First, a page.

How Lloyds Banking Group built agile working into recruitment

When new roles are advertised, Lloyds considers how agility can be built in to the job.
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Offering flexible working may not be enough to attract and retain talent in today’s job market – agile working needs to be built in to hiring practices too, argues Fiona Cannon OBE, director of the Agile Future Forum. Here she discusses how this has worked at Lloyds Banking Group. 

Recent research from Timewise has shown that 87% of employees either work in an agile way already or wish they could. Whether it’s people who want to be able to work from anywhere, employees changing their working patterns to fit with their lifestyle, or individuals returning to the workforce, demand for agile working is only going up.

For HR professionals and senior management this means that where this demand isn’t being met, opportunities to hire from the widest possible pool of quality candidates are being lost. Simply put, unless you are agile in your approach to hiring, you risk missing out on the best talent.

And now, with recent data from the Office for National Statistics showing that the number of vacancies is at record levels, those looking towards their next career move have more to choose from than they’ve had in years. All the more reason to make sure your company’s advertised roles stand out from the crowd.

Built-in agility

At Lloyds Banking Group agile working is key to ensuring our colleagues can have a rewarding career and achieve a healthy lifestyle balance, as well as helping us to meet our promise to our customers. We do this through several initiatives including part-time working, job sharing, reduced and home working. We have built agile working right into our hiring practices.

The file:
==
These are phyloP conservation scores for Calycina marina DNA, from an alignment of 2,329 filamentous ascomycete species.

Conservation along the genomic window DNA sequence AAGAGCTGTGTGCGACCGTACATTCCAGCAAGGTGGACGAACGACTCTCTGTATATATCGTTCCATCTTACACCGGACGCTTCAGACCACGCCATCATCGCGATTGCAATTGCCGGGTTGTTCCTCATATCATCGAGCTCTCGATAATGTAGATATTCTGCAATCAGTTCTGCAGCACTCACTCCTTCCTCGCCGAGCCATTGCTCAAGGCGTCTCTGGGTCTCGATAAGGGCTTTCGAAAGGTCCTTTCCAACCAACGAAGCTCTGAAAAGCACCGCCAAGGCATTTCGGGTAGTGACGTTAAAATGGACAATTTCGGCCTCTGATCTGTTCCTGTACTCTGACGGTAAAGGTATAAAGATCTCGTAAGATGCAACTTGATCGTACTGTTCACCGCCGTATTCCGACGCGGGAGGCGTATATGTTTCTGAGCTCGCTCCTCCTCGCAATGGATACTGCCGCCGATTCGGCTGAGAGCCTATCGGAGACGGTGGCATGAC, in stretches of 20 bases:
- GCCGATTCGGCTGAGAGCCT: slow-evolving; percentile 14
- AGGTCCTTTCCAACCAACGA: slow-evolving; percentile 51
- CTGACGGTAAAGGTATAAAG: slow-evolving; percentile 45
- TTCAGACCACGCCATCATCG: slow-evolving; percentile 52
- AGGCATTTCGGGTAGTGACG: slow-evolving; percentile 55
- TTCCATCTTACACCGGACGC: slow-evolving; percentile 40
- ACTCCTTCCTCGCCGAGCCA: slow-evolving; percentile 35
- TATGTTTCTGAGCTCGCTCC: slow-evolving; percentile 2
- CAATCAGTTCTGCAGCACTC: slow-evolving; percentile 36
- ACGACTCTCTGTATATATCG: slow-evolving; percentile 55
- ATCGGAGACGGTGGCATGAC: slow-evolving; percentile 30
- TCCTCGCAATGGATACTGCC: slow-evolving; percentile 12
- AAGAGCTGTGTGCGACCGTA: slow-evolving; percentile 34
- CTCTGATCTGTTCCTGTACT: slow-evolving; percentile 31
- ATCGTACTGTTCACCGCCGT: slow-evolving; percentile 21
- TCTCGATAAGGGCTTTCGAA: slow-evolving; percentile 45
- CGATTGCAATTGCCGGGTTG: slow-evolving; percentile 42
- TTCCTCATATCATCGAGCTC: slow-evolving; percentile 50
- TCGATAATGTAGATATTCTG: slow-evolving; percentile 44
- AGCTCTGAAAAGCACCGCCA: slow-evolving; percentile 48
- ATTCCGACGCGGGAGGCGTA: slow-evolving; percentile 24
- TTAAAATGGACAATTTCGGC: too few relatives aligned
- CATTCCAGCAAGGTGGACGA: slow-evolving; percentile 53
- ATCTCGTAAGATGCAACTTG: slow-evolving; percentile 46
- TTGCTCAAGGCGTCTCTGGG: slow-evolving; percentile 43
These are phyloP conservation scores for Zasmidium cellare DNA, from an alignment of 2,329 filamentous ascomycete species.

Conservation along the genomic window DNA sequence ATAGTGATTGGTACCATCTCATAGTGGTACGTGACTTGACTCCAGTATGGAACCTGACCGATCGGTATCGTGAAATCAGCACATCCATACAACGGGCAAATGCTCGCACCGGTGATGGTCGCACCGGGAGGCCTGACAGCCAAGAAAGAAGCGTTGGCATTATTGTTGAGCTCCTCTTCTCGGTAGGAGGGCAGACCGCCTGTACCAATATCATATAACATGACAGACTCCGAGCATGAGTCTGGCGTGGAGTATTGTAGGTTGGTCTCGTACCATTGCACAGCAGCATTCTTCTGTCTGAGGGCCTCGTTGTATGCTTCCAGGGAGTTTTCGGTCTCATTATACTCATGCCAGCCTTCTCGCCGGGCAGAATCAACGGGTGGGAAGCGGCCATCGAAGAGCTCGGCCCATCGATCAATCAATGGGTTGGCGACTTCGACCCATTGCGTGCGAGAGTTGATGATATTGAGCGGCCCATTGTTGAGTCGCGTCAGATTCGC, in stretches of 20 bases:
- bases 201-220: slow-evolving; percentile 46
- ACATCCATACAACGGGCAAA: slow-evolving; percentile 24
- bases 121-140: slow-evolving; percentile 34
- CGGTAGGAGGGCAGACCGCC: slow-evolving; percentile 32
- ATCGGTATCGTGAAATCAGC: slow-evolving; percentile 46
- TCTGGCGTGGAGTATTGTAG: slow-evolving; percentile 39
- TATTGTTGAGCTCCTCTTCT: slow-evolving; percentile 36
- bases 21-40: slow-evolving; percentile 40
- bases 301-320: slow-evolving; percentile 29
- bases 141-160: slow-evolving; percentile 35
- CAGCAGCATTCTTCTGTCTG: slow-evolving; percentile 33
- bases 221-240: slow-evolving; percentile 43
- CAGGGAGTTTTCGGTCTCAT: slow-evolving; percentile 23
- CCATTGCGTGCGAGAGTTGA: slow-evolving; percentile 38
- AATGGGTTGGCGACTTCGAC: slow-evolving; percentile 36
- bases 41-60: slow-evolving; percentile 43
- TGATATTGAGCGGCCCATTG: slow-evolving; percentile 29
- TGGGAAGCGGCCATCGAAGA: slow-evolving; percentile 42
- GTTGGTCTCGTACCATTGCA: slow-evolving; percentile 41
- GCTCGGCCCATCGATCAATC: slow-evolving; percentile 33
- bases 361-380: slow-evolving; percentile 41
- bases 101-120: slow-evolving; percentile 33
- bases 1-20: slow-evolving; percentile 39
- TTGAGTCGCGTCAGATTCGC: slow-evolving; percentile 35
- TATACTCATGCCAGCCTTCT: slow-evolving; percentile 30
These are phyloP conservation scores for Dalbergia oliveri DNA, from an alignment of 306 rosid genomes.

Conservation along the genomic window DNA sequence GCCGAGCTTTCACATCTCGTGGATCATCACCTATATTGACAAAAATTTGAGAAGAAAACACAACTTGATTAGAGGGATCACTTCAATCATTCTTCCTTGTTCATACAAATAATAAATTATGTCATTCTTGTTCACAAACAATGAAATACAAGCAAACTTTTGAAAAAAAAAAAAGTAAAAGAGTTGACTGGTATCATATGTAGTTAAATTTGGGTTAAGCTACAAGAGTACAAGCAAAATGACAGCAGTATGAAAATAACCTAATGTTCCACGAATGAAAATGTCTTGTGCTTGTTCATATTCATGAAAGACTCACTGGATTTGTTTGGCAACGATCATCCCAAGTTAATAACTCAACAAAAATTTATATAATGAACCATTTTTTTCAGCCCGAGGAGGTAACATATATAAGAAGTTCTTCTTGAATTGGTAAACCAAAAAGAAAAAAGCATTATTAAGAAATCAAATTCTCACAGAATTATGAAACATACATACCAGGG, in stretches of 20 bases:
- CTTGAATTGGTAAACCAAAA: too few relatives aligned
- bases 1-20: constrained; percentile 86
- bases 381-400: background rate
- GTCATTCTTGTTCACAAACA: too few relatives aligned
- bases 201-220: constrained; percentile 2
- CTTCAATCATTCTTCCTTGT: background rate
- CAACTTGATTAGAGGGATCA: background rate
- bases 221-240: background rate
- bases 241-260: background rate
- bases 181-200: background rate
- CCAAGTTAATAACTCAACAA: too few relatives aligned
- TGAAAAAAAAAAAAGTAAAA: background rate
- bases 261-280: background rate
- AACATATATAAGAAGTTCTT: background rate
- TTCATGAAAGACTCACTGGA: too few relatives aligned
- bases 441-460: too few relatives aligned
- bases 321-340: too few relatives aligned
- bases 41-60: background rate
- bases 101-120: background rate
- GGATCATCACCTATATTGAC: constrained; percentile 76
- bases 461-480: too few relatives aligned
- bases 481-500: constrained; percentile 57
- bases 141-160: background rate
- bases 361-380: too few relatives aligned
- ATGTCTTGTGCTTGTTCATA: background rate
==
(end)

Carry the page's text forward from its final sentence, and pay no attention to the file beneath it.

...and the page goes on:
When a hiring manager wants to draw up a job vacancy they now need to consider how agility could be built into the role. For example could the role be job-shared, delivered by someone working on reduced hours, or across multiple sites?

This is then specified on the job advert. In fact if the hiring manager puts forward a hiring requisition marked “not agile”, this is picked up and challenged by our recruitment team. To enable this we have introduced training to all colleagues involved in hiring, something that helps support our push to create a culture of agile thinking across the business.

Across the group’s branches, we’ve allowed colleagues to include their preferred working patterns in a resource scheduling tool. Line manager-led, team-based discussions ensure the right mix of patterns align to customer demand. This means staff aren’t always simply working five days a week, rotating the Saturday, as it was traditionally. Rather we are able to strike a balance between customer and employee needs.

Tools like these have been vital in our efforts to encourage agile thinking across all our brands, and an option that will only grow in importance as demand for more flexibility at work increases.

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Career progression